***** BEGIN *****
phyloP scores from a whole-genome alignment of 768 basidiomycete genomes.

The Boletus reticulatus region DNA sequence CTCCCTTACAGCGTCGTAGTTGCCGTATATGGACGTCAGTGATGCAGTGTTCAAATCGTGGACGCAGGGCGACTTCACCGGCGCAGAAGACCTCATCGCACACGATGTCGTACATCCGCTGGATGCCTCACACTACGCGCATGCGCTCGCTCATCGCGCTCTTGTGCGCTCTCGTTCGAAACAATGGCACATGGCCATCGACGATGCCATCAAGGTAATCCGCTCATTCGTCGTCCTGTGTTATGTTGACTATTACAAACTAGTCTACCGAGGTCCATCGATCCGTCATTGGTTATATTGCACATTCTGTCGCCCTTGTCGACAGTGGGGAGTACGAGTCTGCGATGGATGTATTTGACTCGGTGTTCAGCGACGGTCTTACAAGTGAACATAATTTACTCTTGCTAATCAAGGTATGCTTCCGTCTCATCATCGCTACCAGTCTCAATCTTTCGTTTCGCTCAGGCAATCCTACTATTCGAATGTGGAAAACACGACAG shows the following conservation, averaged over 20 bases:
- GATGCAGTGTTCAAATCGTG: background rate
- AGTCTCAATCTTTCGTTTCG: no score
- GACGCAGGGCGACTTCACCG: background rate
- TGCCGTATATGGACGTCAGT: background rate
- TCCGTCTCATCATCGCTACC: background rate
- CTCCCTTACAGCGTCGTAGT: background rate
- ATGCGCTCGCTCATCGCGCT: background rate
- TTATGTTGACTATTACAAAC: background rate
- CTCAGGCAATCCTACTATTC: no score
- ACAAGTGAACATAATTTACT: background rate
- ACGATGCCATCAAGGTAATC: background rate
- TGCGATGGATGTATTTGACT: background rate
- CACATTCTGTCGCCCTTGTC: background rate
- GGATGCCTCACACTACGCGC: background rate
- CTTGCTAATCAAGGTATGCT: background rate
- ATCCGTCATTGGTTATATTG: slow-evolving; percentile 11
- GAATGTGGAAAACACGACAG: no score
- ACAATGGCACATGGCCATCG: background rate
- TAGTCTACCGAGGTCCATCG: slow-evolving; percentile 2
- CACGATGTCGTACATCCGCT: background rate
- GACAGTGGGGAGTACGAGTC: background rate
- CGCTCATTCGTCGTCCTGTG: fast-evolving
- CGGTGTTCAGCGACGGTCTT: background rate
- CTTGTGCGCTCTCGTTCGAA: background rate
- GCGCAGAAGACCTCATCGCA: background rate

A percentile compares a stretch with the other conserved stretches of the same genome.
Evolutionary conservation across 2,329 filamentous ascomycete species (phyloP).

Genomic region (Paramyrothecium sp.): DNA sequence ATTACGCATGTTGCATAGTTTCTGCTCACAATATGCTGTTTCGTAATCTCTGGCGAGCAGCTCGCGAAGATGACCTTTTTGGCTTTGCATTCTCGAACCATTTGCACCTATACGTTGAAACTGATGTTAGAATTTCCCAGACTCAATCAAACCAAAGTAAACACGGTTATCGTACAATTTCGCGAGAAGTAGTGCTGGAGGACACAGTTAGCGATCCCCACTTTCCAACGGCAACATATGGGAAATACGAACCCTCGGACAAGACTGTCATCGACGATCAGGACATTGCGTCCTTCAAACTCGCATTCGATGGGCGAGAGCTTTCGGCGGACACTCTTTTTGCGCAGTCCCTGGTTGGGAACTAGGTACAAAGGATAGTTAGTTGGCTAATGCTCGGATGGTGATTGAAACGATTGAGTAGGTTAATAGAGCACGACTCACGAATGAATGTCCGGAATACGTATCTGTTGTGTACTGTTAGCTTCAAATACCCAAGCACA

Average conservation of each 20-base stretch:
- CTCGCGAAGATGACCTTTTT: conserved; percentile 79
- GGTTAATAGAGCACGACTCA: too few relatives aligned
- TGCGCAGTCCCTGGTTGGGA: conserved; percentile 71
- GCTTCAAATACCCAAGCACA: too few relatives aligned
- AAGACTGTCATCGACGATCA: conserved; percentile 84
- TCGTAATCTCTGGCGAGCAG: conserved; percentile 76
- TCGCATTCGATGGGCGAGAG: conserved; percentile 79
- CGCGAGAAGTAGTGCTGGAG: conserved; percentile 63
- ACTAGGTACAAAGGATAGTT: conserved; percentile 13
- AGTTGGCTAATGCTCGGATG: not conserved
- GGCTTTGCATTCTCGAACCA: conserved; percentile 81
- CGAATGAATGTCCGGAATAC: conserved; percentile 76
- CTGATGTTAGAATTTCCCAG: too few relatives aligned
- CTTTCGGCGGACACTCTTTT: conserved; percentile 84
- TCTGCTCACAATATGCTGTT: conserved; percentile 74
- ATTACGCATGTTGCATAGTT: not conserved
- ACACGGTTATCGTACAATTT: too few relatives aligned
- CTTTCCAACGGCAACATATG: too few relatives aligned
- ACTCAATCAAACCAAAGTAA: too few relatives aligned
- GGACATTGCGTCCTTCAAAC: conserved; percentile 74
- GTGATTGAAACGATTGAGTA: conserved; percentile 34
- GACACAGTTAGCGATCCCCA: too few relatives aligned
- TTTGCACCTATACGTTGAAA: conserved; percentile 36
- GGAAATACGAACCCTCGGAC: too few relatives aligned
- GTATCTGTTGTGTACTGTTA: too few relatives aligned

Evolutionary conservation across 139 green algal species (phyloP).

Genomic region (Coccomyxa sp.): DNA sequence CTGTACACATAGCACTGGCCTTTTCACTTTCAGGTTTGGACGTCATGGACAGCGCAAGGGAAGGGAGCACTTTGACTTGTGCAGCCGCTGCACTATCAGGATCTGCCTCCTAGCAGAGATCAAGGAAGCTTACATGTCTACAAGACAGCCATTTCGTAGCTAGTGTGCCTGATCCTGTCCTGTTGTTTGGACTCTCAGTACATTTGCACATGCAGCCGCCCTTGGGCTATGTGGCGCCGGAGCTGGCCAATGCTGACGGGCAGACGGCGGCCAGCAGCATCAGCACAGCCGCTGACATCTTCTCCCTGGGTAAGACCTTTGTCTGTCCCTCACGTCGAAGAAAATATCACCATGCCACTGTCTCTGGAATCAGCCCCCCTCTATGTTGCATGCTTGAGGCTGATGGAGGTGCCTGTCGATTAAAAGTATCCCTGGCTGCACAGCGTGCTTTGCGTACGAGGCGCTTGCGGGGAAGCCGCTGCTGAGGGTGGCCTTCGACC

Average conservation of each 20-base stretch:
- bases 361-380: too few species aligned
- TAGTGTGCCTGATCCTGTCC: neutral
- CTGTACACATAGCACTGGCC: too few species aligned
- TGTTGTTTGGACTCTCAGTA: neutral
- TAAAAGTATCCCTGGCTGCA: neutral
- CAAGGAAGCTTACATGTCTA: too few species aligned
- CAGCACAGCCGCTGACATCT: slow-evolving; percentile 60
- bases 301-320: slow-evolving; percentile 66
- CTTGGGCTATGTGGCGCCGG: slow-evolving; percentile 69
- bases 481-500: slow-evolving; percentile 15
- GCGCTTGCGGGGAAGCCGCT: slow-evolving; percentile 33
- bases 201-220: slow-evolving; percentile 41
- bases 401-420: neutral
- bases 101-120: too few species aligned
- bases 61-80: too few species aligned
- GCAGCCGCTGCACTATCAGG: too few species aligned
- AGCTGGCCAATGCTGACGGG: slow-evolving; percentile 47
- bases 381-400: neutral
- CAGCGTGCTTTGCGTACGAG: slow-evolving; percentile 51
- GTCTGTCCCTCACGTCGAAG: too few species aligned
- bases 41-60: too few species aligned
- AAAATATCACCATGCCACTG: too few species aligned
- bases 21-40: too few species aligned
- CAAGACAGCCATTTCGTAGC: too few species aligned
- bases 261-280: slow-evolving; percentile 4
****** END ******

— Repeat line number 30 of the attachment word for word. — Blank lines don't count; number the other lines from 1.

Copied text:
Genomic region (Paramyrothecium sp.): DNA sequence ATTACGCATGTTGCATAGTTTCTGCTCACAATATGCTGTTTCGTAATCTCTGGCGAGCAGCTCGCGAAGATGACCTTTTTGGCTTTGCATTCTCGAACCATTTGCACCTATACGTTGAAACTGATGTTAGAATTTCCCAGACTCAATCAAACCAAAGTAAACACGGTTATCGTACAATTTCGCGAGAAGTAGTGCTGGAGGACACAGTTAGCGATCCCCACTTTCCAACGGCAACATATGGGAAATACGAACCCTCGGACAAGACTGTCATCGACGATCAGGACATTGCGTCCTTCAAACTCGCATTCGATGGGCGAGAGCTTTCGGCGGACACTCTTTTTGCGCAGTCCCTGGTTGGGAACTAGGTACAAAGGATAGTTAGTTGGCTAATGCTCGGATGGTGATTGAAACGATTGAGTAGGTTAATAGAGCACGACTCACGAATGAATGTCCGGAATACGTATCTGTTGTGTACTGTTAGCTTCAAATACCCAAGCACA